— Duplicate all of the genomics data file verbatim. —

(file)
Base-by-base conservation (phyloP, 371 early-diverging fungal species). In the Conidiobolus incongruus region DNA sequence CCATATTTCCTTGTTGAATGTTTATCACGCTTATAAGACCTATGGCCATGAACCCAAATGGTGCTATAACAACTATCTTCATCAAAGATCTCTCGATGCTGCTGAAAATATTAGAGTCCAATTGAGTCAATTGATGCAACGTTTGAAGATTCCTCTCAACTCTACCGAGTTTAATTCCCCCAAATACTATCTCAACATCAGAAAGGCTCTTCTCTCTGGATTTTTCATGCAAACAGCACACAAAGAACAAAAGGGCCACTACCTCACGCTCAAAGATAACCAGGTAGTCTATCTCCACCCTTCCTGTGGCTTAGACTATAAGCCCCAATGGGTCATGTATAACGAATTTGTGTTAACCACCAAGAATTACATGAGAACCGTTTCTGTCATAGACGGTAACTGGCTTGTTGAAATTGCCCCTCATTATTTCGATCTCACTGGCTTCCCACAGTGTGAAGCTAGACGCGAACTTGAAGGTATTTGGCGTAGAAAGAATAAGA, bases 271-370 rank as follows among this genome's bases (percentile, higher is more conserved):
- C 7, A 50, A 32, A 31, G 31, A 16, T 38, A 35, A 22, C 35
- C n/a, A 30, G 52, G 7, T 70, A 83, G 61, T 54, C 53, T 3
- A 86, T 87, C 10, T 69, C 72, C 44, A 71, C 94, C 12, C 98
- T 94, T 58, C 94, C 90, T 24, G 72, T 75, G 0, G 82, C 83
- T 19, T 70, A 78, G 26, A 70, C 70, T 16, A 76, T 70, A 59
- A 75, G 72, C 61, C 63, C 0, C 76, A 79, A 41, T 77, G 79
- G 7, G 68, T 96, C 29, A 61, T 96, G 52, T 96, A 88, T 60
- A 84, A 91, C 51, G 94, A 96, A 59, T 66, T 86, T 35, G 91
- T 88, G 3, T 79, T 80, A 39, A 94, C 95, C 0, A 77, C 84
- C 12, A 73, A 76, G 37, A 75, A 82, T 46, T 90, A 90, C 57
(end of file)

Base-by-base conservation (phyloP, 371 early-diverging fungal species). In the Conidiobolus incongruus region DNA sequence CCATATTTCCTTGTTGAATGTTTATCACGCTTATAAGACCTATGGCCATGAACCCAAATGGTGCTATAACAACTATCTTCATCAAAGATCTCTCGATGCTGCTGAAAATATTAGAGTCCAATTGAGTCAATTGATGCAACGTTTGAAGATTCCTCTCAACTCTACCGAGTTTAATTCCCCCAAATACTATCTCAACATCAGAAAGGCTCTTCTCTCTGGATTTTTCATGCAAACAGCACACAAAGAACAAAAGGGCCACTACCTCACGCTCAAAGATAACCAGGTAGTCTATCTCCACCCTTCCTGTGGCTTAGACTATAAGCCCCAATGGGTCATGTATAACGAATTTGTGTTAACCACCAAGAATTACATGAGAACCGTTTCTGTCATAGACGGTAACTGGCTTGTTGAAATTGCCCCTCATTATTTCGATCTCACTGGCTTCCCACAGTGTGAAGCTAGACGCGAACTTGAAGGTATTTGGCGTAGAAAGAATAAGA, bases 271-370 rank as follows among this genome's bases (percentile, higher is more conserved):
- C 7, A 50, A 32, A 31, G 31, A 16, T 38, A 35, A 22, C 35
- C n/a, A 30, G 52, G 7, T 70, A 83, G 61, T 54, C 53, T 3
- A 86, T 87, C 10, T 69, C 72, C 44, A 71, C 94, C 12, C 98
- T 94, T 58, C 94, C 90, T 24, G 72, T 75, G 0, G 82, C 83
- T 19, T 70, A 78, G 26, A 70, C 70, T 16, A 76, T 70, A 59
- A 75, G 72, C 61, C 63, C 0, C 76, A 79, A 41, T 77, G 79
- G 7, G 68, T 96, C 29, A 61, T 96, G 52, T 96, A 88, T 60
- A 84, A 91, C 51, G 94, A 96, A 59, T 66, T 86, T 35, G 91
- T 88, G 3, T 79, T 80, A 39, A 94, C 95, C 0, A 77, C 84
- C 12, A 73, A 76, G 37, A 75, A 82, T 46, T 90, A 90, C 57